Kangaroos are warm-blooded animals. Although, all vertebrate animals are warm-blooded. Most mammals contain fur in their body. But marine mammals do not have fur. Also, the majority of mammals use their lungs for breathing. But aquatic or terrestrial do not come on this list. 

We can sort the mammals into three subcatogires: placental, marsupial, and monotremes. Now, let’s discuss these:

Placental Mammals: In these mammals, different animals come, such as whales, elephants, shrews, and armadillos. Some of them are also very familiar to us, including pets like cats and dogs. The majority are placental mammals, including humans. These mammals gestate their children inside a uterus. In the uterus, the animal child nourishes with the help of placental tissue.  

Marsupial Mammals: In these mammals, typical Australian mammals include kangaroos, Tasmanian devils, and wombats. These mammal children are born inside the mother’s uterus. In these mammals, the uterus contains the placental tissue but works differently from the placental mammals. Children are getting born at the early stage of development. That’s why the children remain in the pouch of the mother’s body. The pouch contains nipples through which the child gets the milk.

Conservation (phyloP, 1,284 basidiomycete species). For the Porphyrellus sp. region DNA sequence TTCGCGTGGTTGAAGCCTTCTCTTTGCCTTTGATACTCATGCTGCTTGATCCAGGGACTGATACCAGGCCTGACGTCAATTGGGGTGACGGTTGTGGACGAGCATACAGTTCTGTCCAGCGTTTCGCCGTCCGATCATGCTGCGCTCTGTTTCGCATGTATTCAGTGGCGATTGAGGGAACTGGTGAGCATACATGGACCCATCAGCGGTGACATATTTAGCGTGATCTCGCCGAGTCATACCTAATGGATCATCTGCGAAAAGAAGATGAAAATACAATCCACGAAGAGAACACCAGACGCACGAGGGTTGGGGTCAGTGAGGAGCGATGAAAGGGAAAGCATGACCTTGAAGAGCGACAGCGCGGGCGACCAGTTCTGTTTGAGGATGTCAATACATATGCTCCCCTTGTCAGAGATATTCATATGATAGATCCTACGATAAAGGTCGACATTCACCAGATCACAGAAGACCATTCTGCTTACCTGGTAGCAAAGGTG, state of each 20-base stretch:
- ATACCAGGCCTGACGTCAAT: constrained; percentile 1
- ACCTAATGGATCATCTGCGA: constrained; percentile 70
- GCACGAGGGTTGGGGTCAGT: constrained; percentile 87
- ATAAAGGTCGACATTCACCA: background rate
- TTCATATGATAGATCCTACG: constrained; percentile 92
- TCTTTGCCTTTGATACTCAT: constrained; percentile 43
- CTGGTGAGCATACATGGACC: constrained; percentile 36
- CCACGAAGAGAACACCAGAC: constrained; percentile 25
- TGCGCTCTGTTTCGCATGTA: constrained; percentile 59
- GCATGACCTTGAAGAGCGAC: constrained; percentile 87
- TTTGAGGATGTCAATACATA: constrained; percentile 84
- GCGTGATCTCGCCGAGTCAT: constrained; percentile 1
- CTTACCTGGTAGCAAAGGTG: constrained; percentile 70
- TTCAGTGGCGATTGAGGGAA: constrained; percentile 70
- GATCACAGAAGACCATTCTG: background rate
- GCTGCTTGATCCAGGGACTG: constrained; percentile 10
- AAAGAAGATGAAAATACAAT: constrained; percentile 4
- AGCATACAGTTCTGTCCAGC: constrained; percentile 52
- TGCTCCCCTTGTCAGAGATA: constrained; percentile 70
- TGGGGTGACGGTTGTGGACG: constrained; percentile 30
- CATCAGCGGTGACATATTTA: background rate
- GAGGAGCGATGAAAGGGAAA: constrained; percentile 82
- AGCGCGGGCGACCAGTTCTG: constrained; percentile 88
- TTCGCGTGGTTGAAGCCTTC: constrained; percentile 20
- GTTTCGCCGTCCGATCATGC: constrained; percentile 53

Monotreme Mammals are the predatory mammal animal group that lays eggs, including platypus and echidnas. Monottrme contains only five species within two families. The families are Ornithorhynchidae and Ornithorhynchus anatinus. They feed milk to their young through the skin. 

Kangaroos Birth Procedure

Reproductive Plan:

Kangaroos do birth at least once time in a year. But they are very opportunistic, and if the condition is suitable, then they can give birth twice a year. Kangaroos can give birth at any time of the year. But some of them reproduce seasonally. 

However, most kangaroos tend to reproduce after the drought-breaking rain because then vegetation becomes rich and lavish.